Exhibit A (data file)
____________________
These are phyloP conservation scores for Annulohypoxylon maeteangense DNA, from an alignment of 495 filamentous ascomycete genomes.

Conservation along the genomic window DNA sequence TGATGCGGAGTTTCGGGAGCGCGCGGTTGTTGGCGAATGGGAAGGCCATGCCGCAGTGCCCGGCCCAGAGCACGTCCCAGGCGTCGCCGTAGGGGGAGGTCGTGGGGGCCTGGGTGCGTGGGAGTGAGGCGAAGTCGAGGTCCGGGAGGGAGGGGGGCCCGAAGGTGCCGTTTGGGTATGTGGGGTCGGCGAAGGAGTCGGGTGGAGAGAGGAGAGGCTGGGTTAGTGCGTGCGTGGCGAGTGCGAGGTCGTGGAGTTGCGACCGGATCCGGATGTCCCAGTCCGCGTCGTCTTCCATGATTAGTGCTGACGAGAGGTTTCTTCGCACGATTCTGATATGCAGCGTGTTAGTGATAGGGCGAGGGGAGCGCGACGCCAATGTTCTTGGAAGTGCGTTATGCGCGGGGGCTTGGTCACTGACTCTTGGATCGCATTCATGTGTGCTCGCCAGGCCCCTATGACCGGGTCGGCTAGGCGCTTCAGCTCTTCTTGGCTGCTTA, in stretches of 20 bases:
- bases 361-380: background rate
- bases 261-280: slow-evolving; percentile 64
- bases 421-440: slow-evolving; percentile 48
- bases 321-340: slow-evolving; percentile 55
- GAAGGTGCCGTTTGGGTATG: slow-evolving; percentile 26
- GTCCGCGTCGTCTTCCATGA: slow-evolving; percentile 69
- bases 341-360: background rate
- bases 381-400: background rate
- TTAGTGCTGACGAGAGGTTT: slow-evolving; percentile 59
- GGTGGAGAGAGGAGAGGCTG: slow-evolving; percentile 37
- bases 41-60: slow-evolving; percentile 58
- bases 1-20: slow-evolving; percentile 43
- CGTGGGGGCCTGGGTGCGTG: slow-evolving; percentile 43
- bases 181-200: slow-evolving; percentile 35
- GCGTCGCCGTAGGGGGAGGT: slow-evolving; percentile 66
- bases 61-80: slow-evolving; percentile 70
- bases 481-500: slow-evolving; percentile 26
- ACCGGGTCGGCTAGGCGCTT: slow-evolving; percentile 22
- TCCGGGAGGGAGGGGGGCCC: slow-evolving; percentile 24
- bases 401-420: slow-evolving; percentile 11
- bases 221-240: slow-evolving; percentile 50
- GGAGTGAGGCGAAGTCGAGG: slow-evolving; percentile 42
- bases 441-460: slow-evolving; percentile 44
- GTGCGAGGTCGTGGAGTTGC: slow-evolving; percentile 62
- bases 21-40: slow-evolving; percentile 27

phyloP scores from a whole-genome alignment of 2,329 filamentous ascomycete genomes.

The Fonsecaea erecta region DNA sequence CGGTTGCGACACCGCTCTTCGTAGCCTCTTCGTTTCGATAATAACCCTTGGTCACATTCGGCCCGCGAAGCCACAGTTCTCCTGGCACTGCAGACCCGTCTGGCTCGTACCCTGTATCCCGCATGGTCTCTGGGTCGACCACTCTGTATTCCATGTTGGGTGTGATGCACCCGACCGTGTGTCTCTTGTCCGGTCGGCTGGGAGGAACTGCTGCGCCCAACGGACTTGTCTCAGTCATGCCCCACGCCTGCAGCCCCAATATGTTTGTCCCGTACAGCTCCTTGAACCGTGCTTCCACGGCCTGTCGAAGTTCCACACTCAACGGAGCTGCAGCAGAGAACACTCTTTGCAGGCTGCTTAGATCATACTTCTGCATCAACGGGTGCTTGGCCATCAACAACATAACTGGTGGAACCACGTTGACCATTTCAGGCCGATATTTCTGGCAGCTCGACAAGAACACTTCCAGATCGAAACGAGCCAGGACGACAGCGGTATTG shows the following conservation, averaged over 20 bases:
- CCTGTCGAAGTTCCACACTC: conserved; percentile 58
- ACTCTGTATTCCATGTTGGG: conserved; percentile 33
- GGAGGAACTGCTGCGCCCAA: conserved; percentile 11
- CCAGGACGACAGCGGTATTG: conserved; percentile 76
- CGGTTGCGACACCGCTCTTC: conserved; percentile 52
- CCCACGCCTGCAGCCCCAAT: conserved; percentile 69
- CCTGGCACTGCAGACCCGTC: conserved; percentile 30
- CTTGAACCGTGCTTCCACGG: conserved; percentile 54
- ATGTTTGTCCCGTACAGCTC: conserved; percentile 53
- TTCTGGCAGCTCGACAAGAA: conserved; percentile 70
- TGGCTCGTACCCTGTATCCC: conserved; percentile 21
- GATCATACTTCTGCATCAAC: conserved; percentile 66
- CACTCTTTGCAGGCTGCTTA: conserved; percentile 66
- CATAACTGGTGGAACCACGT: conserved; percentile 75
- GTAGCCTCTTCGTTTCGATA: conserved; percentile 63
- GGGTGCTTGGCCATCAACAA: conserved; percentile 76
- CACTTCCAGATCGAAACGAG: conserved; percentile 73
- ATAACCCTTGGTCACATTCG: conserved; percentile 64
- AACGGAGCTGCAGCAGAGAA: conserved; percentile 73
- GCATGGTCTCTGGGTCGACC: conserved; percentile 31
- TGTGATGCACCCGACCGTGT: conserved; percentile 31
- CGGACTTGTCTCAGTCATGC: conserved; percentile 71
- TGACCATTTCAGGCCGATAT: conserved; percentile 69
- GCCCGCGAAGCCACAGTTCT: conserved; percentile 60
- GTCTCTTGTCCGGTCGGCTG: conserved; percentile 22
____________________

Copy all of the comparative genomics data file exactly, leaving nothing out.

These are phyloP conservation scores for Annulohypoxylon maeteangense DNA, from an alignment of 495 filamentous ascomycete genomes.

Conservation along the genomic window DNA sequence TGATGCGGAGTTTCGGGAGCGCGCGGTTGTTGGCGAATGGGAAGGCCATGCCGCAGTGCCCGGCCCAGAGCACGTCCCAGGCGTCGCCGTAGGGGGAGGTCGTGGGGGCCTGGGTGCGTGGGAGTGAGGCGAAGTCGAGGTCCGGGAGGGAGGGGGGCCCGAAGGTGCCGTTTGGGTATGTGGGGTCGGCGAAGGAGTCGGGTGGAGAGAGGAGAGGCTGGGTTAGTGCGTGCGTGGCGAGTGCGAGGTCGTGGAGTTGCGACCGGATCCGGATGTCCCAGTCCGCGTCGTCTTCCATGATTAGTGCTGACGAGAGGTTTCTTCGCACGATTCTGATATGCAGCGTGTTAGTGATAGGGCGAGGGGAGCGCGACGCCAATGTTCTTGGAAGTGCGTTATGCGCGGGGGCTTGGTCACTGACTCTTGGATCGCATTCATGTGTGCTCGCCAGGCCCCTATGACCGGGTCGGCTAGGCGCTTCAGCTCTTCTTGGCTGCTTA, in stretches of 20 bases:
- bases 361-380: background rate
- bases 261-280: slow-evolving; percentile 64
- bases 421-440: slow-evolving; percentile 48
- bases 321-340: slow-evolving; percentile 55
- GAAGGTGCCGTTTGGGTATG: slow-evolving; percentile 26
- GTCCGCGTCGTCTTCCATGA: slow-evolving; percentile 69
- bases 341-360: background rate
- bases 381-400: background rate
- TTAGTGCTGACGAGAGGTTT: slow-evolving; percentile 59
- GGTGGAGAGAGGAGAGGCTG: slow-evolving; percentile 37
- bases 41-60: slow-evolving; percentile 58
- bases 1-20: slow-evolving; percentile 43
- CGTGGGGGCCTGGGTGCGTG: slow-evolving; percentile 43
- bases 181-200: slow-evolving; percentile 35
- GCGTCGCCGTAGGGGGAGGT: slow-evolving; percentile 66
- bases 61-80: slow-evolving; percentile 70
- bases 481-500: slow-evolving; percentile 26
- ACCGGGTCGGCTAGGCGCTT: slow-evolving; percentile 22
- TCCGGGAGGGAGGGGGGCCC: slow-evolving; percentile 24
- bases 401-420: slow-evolving; percentile 11
- bases 221-240: slow-evolving; percentile 50
- GGAGTGAGGCGAAGTCGAGG: slow-evolving; percentile 42
- bases 441-460: slow-evolving; percentile 44
- GTGCGAGGTCGTGGAGTTGC: slow-evolving; percentile 62
- bases 21-40: slow-evolving; percentile 27

phyloP scores from a whole-genome alignment of 2,329 filamentous ascomycete genomes.

The Fonsecaea erecta region DNA sequence CGGTTGCGACACCGCTCTTCGTAGCCTCTTCGTTTCGATAATAACCCTTGGTCACATTCGGCCCGCGAAGCCACAGTTCTCCTGGCACTGCAGACCCGTCTGGCTCGTACCCTGTATCCCGCATGGTCTCTGGGTCGACCACTCTGTATTCCATGTTGGGTGTGATGCACCCGACCGTGTGTCTCTTGTCCGGTCGGCTGGGAGGAACTGCTGCGCCCAACGGACTTGTCTCAGTCATGCCCCACGCCTGCAGCCCCAATATGTTTGTCCCGTACAGCTCCTTGAACCGTGCTTCCACGGCCTGTCGAAGTTCCACACTCAACGGAGCTGCAGCAGAGAACACTCTTTGCAGGCTGCTTAGATCATACTTCTGCATCAACGGGTGCTTGGCCATCAACAACATAACTGGTGGAACCACGTTGACCATTTCAGGCCGATATTTCTGGCAGCTCGACAAGAACACTTCCAGATCGAAACGAGCCAGGACGACAGCGGTATTG shows the following conservation, averaged over 20 bases:
- CCTGTCGAAGTTCCACACTC: conserved; percentile 58
- ACTCTGTATTCCATGTTGGG: conserved; percentile 33
- GGAGGAACTGCTGCGCCCAA: conserved; percentile 11
- CCAGGACGACAGCGGTATTG: conserved; percentile 76
- CGGTTGCGACACCGCTCTTC: conserved; percentile 52
- CCCACGCCTGCAGCCCCAAT: conserved; percentile 69
- CCTGGCACTGCAGACCCGTC: conserved; percentile 30
- CTTGAACCGTGCTTCCACGG: conserved; percentile 54
- ATGTTTGTCCCGTACAGCTC: conserved; percentile 53
- TTCTGGCAGCTCGACAAGAA: conserved; percentile 70
- TGGCTCGTACCCTGTATCCC: conserved; percentile 21
- GATCATACTTCTGCATCAAC: conserved; percentile 66
- CACTCTTTGCAGGCTGCTTA: conserved; percentile 66
- CATAACTGGTGGAACCACGT: conserved; percentile 75
- GTAGCCTCTTCGTTTCGATA: conserved; percentile 63
- GGGTGCTTGGCCATCAACAA: conserved; percentile 76
- CACTTCCAGATCGAAACGAG: conserved; percentile 73
- ATAACCCTTGGTCACATTCG: conserved; percentile 64
- AACGGAGCTGCAGCAGAGAA: conserved; percentile 73
- GCATGGTCTCTGGGTCGACC: conserved; percentile 31
- TGTGATGCACCCGACCGTGT: conserved; percentile 31
- CGGACTTGTCTCAGTCATGC: conserved; percentile 71
- TGACCATTTCAGGCCGATAT: conserved; percentile 69
- GCCCGCGAAGCCACAGTTCT: conserved; percentile 60
- GTCTCTTGTCCGGTCGGCTG: conserved; percentile 22